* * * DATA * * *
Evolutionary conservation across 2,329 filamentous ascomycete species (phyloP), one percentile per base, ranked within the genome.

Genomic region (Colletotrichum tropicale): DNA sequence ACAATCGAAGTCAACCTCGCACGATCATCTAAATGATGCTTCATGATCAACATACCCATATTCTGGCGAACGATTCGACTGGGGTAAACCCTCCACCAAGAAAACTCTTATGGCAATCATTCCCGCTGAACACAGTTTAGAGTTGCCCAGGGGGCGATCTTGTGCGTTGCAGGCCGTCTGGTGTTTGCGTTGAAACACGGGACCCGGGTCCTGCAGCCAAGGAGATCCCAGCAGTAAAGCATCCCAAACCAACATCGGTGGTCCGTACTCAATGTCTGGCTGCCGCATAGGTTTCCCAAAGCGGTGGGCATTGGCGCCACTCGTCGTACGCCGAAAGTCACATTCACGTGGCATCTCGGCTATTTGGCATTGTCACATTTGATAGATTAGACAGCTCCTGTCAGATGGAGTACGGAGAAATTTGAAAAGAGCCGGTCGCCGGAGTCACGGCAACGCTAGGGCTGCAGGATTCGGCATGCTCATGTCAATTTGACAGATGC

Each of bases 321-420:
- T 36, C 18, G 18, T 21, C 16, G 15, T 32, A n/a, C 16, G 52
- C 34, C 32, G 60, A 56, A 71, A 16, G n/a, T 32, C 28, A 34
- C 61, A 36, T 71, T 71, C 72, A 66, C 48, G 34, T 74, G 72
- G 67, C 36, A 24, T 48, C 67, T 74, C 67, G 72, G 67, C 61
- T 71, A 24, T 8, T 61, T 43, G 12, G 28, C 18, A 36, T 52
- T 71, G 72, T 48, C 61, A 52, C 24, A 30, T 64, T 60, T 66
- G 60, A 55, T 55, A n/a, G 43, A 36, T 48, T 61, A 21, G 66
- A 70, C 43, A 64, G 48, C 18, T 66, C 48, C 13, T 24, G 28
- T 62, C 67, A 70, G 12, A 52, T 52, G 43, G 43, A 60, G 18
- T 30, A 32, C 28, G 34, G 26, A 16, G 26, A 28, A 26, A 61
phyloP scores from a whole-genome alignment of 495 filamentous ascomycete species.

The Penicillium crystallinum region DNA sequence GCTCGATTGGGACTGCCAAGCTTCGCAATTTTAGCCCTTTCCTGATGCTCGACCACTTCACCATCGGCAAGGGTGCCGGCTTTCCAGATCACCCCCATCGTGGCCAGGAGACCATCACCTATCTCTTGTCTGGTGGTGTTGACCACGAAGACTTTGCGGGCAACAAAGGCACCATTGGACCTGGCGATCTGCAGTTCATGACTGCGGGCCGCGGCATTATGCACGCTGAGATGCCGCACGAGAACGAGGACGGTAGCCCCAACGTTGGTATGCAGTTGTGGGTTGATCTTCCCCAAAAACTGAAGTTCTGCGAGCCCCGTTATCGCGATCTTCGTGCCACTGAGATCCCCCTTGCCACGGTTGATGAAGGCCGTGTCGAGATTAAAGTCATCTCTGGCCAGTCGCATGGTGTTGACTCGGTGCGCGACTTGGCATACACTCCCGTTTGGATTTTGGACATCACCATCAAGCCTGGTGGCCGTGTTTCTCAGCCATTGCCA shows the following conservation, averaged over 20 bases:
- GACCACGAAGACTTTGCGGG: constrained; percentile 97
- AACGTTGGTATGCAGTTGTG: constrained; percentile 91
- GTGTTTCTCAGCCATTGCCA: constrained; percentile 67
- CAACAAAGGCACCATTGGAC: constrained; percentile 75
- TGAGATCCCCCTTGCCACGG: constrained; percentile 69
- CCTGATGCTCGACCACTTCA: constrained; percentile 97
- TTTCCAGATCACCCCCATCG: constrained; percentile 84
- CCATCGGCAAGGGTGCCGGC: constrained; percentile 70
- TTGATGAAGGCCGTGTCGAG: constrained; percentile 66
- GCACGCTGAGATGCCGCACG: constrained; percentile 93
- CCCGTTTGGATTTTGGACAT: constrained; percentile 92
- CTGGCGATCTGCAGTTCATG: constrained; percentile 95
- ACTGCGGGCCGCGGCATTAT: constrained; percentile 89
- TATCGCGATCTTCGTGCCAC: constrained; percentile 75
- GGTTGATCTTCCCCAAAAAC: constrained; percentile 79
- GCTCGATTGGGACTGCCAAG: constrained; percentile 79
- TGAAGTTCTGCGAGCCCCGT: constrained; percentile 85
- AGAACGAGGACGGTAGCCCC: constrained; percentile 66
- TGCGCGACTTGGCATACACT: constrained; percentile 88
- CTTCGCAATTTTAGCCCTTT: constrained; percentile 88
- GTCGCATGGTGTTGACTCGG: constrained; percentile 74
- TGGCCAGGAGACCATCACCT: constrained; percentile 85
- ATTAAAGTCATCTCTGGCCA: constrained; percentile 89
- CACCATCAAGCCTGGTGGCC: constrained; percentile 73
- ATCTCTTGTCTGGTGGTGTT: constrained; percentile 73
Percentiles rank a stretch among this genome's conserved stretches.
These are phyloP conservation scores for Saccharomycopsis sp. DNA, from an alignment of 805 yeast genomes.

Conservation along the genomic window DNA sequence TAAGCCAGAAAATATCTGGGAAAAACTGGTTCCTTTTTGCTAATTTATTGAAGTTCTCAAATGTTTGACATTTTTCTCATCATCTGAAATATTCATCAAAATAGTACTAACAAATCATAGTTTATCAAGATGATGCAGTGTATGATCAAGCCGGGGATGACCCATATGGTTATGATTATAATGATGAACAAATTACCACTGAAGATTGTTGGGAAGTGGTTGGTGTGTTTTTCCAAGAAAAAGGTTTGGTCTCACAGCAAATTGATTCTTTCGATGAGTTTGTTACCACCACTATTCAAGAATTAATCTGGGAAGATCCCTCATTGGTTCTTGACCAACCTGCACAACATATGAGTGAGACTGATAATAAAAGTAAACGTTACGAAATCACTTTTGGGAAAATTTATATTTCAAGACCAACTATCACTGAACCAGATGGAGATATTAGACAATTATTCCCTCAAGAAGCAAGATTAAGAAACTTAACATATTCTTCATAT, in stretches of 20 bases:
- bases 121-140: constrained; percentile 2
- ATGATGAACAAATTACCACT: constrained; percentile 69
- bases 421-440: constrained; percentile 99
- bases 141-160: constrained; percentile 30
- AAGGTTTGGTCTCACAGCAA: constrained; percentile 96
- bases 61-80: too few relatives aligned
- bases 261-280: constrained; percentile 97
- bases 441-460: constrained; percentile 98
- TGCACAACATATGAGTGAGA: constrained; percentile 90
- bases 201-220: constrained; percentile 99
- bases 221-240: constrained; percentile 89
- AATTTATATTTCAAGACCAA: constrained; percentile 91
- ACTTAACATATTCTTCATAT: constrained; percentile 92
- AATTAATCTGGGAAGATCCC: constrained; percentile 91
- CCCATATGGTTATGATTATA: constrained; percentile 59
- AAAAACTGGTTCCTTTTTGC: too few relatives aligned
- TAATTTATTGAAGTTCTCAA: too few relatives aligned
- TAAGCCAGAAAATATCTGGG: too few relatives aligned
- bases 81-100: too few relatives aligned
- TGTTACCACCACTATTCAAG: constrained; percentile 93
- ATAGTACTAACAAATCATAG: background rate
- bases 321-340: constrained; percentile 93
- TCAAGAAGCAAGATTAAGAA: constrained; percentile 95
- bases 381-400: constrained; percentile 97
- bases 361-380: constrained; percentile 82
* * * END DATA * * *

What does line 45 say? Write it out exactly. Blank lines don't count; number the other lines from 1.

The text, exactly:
- ATGATGAACAAATTACCACT: constrained; percentile 69